For some reason, I keep coming back to the eggplant. I don’t know if it’s the deep purple skin or the thick, meaty flesh. For so long I avoided it because of its unusual consistency and now it is magnetic for me. How did I go so long without realizing the versatility of the eggplant? Life’s very deep questions, I know. And yet…
I saw variations of this recipe in a few different places (Ana Sortun has a good one and Michael Symon has another one) but, I thought I’d give it a shot and add my own twist to it and hope that inspiration will dance with the daring. It turned out perfectly. It has a rich, dark and nutty flavor, which is also refreshingly reminiscent of its Mediterranean roots when combined with the tart, cool Greek yogurt. The smoked paprika adds a touch of heat and a deeper color to the eggplant, which makes it quite stunning on a platter. The eggplant in this recipe is not actually smoked–it is broiled– but the ingredients combine to give it the smoky flavor.
I served this as an appetizer for the quinoa soup and it quietly threatened to steal all the flavor. Luckily, the soup held its own the second day. Adding this as an appetizer elevated this meal to a whole new plane.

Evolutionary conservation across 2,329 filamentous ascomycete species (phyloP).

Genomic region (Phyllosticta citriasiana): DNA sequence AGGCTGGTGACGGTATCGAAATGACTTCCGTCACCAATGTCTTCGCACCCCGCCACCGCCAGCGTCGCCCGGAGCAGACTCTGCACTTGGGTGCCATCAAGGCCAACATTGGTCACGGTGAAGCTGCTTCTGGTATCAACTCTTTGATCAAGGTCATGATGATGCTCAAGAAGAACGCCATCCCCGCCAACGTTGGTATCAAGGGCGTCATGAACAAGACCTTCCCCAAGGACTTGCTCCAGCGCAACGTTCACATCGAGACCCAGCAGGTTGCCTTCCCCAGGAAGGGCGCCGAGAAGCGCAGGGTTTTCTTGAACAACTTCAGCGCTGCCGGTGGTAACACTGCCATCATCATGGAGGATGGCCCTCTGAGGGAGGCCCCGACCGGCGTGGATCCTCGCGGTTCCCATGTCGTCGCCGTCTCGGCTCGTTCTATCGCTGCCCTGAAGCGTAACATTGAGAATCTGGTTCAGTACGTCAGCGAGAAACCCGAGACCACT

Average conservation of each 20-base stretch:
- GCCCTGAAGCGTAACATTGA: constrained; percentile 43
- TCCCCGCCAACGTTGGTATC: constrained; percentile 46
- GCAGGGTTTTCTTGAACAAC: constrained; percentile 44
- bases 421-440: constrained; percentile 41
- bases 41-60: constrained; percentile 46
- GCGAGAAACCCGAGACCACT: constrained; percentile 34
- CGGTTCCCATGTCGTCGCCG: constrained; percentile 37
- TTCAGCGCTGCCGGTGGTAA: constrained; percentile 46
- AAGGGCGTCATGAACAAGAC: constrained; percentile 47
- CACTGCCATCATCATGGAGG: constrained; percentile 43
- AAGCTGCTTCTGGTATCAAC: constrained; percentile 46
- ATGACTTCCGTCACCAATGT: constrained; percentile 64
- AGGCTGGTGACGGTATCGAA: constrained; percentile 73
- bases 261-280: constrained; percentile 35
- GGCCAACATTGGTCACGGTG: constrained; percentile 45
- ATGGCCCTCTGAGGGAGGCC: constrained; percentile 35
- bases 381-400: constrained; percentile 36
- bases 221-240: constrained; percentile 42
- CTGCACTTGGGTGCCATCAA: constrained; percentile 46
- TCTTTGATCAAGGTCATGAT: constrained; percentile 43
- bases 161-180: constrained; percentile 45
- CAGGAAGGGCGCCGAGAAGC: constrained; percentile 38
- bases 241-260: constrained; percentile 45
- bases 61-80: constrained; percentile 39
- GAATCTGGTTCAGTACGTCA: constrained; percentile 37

- 1 large eggplant cut in half
- 1/4 cup raw whole almonds
- 2 garlic cloves
- 1 teaspoon lemon juice
- 1 teaspoon olive oil for garnish
- 1/2 teaspoon Spanish smoked paprika
- 1 pinch salt
- 1 pinch pepper
- 1 pinch dill
Preheat oven to 400F. Place the halved eggplant flesh-side down on a baking sheet and insert on a high rack in the preheated oven. Wrap the garlic cloves in tin foil and place them on a lower rack. Leave to broil/bake for about 20 minutes.
Remove from the oven and once cool, use a fork and spoon to dig out the flesh of the eggplant. Combine the eggplant flesh and the garlic in a food processor along with the almonds, lemon juice, salt, pepper, smoked paprika, a pinch of dill and yogurt.
Scoop mixture onto a plate or bowl. Add more seasoning as needed. Garnish with dill or almonds and streaks of oil by creating a channel with a fork and then drizzling the oil from a spoon.
Serve room temperature or cold with pita bread.